When I first introduced NPIcenter back in 1999 with my business partner Jason (@jasonbu), the natural products industry and traditional communications pathways were part of a different universe. It doesn’t matter whether we think about ourselves as having been a news service, content provider, directory, or even industry voice, so much has changed – and so much has not.
Our backdrop then was the emergence of the Internet as a viable connection medium, and one in which we, as NPIcenter, could be at once a hub and industry megaphone, calling out individual, company and association efforts, commenting on industry views with a deliberate editorial stance that felt science, intellectual property and industry commitment should be celebrated and honored. We were a portal, gathering around ourselves a group of leading companies, largely at the branded ingredient level, and these companies and individuals became community constituents, friends and business partners over the years.
Our industry communications landscape has changed dramatically over the past 19 years. When we launched, industry print pubs still had press releases occupying much of the magazine. The Internet sped up the news cycle so dramatically that even ‘48 hours’ could not meet market expectations – we had daily news and newsletters for the first time. The Internet also allowed anyone to become a ‘content provider’, meaning that news, information and even ‘disinformation’ were allowed to flourish in the Internet ‘free for all’. Then we went through a period of progressive search optimization, where the providers of unique content were rewarded with high ranking and repetitive content (read ‘releases’) was devalued. Press releases and product introductions evolved to media updates and supply chain driving documents (technical bulletins).
Into this content storm, new social platforms have emerged: Twitter, Facebook, YouTube and LinkedIn, followed by Instagram as video and photos began to outperform the written word both from a viewer preference as well as an optimal search engine algorithm. While we still have print publications, tradeshows and conferences, their role has altered as business opportunity funnels have become more structured and digitized. We’ve learned that nothing replaces face to face, but you better have a high ROI on that face to face activity due to cost, opportunity cost and new accountabilities.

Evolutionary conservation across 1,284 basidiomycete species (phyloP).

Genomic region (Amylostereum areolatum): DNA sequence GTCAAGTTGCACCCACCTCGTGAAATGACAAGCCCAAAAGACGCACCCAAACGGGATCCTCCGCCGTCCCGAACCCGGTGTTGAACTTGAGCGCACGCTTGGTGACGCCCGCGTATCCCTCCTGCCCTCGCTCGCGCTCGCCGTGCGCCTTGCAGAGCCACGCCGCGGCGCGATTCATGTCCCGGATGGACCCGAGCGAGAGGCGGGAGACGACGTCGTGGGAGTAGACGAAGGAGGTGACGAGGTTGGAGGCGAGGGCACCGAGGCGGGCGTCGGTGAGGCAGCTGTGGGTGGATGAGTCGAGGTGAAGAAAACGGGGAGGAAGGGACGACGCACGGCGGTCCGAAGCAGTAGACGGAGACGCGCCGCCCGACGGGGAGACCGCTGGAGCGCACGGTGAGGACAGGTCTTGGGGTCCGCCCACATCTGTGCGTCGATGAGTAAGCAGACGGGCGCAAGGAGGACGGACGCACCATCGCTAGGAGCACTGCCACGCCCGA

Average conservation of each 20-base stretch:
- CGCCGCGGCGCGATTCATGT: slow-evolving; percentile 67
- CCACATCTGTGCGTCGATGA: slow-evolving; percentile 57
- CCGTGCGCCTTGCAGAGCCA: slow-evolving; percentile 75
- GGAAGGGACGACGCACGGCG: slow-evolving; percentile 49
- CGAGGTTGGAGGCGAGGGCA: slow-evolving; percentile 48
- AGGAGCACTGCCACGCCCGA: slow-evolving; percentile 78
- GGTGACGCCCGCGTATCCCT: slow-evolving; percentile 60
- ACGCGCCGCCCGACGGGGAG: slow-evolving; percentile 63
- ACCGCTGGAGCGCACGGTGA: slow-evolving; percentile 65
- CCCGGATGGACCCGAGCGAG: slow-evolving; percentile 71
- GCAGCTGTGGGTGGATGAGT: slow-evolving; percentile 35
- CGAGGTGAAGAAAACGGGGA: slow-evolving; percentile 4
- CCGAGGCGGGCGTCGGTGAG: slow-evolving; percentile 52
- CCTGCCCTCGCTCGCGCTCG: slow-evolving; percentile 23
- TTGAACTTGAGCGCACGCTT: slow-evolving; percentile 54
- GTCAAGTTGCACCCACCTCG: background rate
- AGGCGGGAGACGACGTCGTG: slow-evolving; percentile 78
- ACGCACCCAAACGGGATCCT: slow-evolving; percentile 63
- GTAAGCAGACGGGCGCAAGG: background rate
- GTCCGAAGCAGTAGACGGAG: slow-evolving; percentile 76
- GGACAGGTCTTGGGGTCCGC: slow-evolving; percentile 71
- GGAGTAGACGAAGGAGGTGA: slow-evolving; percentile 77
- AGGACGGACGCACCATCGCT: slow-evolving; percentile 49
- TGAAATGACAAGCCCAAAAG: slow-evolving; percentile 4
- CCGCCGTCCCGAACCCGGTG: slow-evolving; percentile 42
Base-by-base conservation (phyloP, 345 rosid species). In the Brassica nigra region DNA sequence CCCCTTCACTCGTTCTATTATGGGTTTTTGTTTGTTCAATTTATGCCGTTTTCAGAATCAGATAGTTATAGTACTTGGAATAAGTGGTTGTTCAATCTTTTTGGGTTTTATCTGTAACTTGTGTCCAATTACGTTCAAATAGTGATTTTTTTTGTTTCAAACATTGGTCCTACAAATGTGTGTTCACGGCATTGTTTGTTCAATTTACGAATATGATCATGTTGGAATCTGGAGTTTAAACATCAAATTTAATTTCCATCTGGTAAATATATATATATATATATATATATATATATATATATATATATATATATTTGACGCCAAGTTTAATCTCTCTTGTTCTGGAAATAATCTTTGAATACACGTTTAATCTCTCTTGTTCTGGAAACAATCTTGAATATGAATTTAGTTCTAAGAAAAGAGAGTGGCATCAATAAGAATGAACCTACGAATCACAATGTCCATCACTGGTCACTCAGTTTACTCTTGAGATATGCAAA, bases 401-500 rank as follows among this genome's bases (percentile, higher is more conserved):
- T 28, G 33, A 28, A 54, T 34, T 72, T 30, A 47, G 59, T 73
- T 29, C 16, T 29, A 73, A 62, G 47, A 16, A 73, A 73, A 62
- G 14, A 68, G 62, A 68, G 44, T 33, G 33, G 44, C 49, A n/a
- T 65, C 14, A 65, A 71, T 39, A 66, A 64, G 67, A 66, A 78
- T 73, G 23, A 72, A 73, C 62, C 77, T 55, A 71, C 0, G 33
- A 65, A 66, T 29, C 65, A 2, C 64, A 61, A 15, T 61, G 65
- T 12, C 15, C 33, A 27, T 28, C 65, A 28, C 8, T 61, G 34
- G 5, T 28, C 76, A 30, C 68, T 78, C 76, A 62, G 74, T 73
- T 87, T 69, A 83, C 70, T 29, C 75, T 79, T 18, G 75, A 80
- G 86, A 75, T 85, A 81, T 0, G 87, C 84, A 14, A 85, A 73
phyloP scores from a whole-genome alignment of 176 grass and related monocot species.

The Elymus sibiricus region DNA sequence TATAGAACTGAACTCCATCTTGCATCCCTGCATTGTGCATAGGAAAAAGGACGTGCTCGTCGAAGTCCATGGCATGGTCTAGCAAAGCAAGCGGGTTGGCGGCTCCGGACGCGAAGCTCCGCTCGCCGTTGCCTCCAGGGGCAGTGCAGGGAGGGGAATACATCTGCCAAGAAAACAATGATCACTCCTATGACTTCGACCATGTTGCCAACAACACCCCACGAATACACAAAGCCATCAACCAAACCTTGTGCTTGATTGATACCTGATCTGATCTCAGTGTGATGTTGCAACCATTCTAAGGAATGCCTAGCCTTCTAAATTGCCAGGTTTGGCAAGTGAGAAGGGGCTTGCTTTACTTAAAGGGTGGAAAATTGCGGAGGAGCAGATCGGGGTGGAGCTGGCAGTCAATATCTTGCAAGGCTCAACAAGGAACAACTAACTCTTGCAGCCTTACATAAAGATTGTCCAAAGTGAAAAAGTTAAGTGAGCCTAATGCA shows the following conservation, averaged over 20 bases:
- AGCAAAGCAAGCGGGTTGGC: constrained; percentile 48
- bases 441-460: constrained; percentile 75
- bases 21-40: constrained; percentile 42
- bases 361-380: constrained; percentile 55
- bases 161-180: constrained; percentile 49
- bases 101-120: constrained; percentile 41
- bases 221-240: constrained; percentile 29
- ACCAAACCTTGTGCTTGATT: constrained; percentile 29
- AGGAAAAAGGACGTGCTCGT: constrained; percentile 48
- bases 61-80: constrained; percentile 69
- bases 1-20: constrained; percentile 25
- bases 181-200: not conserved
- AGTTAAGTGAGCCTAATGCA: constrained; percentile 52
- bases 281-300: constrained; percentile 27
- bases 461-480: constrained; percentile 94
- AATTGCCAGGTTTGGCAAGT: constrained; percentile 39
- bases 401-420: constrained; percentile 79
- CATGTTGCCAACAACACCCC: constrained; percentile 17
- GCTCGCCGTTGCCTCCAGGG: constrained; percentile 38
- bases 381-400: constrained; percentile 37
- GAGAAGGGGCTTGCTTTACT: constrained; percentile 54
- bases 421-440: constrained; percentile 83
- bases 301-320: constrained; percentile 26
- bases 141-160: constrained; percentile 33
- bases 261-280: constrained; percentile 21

It’s not only images and video. Our appetite (and attention span) has dramatically changed. While demand for full on feature articles may mostly be a thing of the past, blog size posts by experts and editors get wide viewership – when business leaders get the chance to actually read them. More often though, we are simply skimming headlines and subject lines trying to find those critical keywords. Deep dives, it seems, are still reserved for those long airplane rides.
What’s next in the content landscape? With industry media consolidation, there are fewer vehicles and platforms to use to get messages out. We still have a problem reaching and impacting a broader audience – we often talk amongst ourselves as a sector. This is certainly the case when you consider younger generations that don’t understand (or care) how this industry has traditionally operated. With more cautious approaches to targeting content against viewers, it’s even more challenging to get in front of the right folks. Unlike other industries, as a sector, our approaches to content marketing are often far too promotional and therefore do not perform adequately, either on SEO or on lead generation.
A tech consultant I spoke with this past week informed me that the new search algorithms favor content at least 2700 words long, and with 30 inbound links. This represents a new content marketing opportunity, but it leaves room for other content types that will not be SEO recognizable. What happens to those? And what happens to the generations of readers who want blog style and not 2700 word treatises?
For the past several years I’ve been of the opinion that the future of content lies in the user-generated type, and that if you could create a gamified environment where the most valuable, trusted content was rewarded and celebrated, then that could in fact create a highly motivated and engaged community. You’d have subject matter experts, gurus in fact, and you’d reward them with perks. And because they were respected and trusted, who better than to help evaluate and upvote other valuable trusted content and content providers? If those perks were noticeable and ultimately monetizable, well, they’d be potentially lucrative. A Blockchain platform operating a social media network allows this to occur. You have witnesses, trust, reward, gamification, engagement and community.
At Trust Transparency Center, we believe that the future of certain aspects of content lie on social platform building blocks. In this case, the Steem blockchain platform provides the support. All that’s needed is subject matter experts and community. The natural products industry is not yet broadly present on the platform, we’re here at TTC to assist, and have created Nunesso as our community hub. Contact us and we’ll help you get started on Steem and to engage with this future-focused natural products industry community.
Posted from my blog with SteemPress : https://trusttransparency.com/content-communities-the-future-for-natural-products/